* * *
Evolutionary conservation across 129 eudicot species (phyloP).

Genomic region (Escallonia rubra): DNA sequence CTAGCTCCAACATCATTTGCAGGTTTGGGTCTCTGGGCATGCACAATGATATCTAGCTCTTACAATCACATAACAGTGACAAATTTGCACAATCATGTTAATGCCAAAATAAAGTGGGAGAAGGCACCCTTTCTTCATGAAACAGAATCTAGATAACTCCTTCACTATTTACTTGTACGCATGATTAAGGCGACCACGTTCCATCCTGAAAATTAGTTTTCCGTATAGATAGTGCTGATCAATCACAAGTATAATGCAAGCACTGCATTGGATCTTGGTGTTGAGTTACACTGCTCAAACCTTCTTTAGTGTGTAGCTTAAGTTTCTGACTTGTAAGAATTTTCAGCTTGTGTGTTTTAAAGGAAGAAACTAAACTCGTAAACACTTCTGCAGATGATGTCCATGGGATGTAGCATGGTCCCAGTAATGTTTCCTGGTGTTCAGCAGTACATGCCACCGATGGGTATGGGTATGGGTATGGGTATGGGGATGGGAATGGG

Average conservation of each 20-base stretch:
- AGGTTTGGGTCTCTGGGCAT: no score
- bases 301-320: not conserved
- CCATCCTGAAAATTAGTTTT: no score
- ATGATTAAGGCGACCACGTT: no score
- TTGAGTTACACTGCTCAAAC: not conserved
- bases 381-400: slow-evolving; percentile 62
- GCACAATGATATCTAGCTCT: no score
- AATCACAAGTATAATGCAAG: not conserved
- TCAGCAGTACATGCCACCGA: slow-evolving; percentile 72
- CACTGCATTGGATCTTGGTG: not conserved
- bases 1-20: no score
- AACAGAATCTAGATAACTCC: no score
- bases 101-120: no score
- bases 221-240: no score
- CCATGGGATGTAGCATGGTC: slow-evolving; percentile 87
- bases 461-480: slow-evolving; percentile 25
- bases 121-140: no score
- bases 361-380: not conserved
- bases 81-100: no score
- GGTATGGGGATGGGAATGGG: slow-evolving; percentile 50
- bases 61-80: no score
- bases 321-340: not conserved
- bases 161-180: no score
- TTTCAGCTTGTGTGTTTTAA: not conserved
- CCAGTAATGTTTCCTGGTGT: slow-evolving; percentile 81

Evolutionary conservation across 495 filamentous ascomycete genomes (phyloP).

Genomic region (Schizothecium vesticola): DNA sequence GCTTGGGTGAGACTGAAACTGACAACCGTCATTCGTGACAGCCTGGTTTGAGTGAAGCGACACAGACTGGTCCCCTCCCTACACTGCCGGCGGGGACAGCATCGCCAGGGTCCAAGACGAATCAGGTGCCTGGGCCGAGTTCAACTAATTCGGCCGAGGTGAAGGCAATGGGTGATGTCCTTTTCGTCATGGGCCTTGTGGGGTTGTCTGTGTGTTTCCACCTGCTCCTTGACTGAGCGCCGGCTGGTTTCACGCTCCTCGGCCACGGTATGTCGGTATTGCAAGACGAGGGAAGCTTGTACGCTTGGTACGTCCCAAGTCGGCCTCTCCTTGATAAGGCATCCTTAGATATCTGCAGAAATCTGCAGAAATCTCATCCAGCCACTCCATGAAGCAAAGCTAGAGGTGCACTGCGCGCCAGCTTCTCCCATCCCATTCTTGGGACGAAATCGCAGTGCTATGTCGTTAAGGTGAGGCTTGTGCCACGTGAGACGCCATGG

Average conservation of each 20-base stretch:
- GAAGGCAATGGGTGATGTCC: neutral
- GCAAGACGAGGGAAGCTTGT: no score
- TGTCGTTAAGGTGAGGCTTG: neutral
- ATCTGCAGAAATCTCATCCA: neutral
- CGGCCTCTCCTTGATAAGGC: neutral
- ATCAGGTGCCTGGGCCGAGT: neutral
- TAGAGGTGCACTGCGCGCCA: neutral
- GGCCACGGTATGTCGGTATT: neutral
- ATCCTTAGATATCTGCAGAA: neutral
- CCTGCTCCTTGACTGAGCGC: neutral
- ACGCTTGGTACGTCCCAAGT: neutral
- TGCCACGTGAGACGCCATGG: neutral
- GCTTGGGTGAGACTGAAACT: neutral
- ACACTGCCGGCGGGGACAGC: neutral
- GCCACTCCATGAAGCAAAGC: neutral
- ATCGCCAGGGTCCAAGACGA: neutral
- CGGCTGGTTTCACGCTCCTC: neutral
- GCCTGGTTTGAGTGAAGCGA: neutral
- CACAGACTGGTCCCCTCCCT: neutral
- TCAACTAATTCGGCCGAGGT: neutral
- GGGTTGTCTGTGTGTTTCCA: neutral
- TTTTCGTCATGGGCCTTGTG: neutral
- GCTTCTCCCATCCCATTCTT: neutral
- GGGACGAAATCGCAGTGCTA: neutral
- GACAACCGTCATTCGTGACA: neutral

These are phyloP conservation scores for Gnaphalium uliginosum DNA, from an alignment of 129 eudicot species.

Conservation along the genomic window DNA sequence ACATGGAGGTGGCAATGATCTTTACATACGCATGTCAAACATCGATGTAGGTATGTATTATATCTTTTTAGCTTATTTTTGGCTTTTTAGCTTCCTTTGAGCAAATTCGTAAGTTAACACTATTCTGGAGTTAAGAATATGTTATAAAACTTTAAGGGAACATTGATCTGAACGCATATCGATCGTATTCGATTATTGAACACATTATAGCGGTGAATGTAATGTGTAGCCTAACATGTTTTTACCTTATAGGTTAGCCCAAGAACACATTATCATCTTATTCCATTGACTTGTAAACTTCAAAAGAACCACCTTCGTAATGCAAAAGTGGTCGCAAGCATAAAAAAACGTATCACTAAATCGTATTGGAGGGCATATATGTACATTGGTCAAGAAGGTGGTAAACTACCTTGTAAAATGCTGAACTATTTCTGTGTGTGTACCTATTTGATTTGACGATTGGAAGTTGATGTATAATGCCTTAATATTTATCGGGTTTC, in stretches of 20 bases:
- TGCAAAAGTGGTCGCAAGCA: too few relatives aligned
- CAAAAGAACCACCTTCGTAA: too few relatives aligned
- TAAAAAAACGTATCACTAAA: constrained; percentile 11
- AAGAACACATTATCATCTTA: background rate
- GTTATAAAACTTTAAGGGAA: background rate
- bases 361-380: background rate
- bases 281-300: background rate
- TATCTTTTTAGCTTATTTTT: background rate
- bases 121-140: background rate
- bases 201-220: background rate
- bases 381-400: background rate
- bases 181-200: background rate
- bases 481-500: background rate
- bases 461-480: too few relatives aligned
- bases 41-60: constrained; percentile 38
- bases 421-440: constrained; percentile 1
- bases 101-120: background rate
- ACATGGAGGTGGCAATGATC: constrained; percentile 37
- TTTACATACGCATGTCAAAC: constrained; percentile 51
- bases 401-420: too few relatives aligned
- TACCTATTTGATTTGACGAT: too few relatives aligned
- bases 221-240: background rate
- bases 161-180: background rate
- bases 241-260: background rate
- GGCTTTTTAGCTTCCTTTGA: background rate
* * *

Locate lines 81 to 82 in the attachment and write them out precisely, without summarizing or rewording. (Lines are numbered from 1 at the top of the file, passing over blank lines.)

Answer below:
- bases 161-180: background rate
- bases 241-260: background rate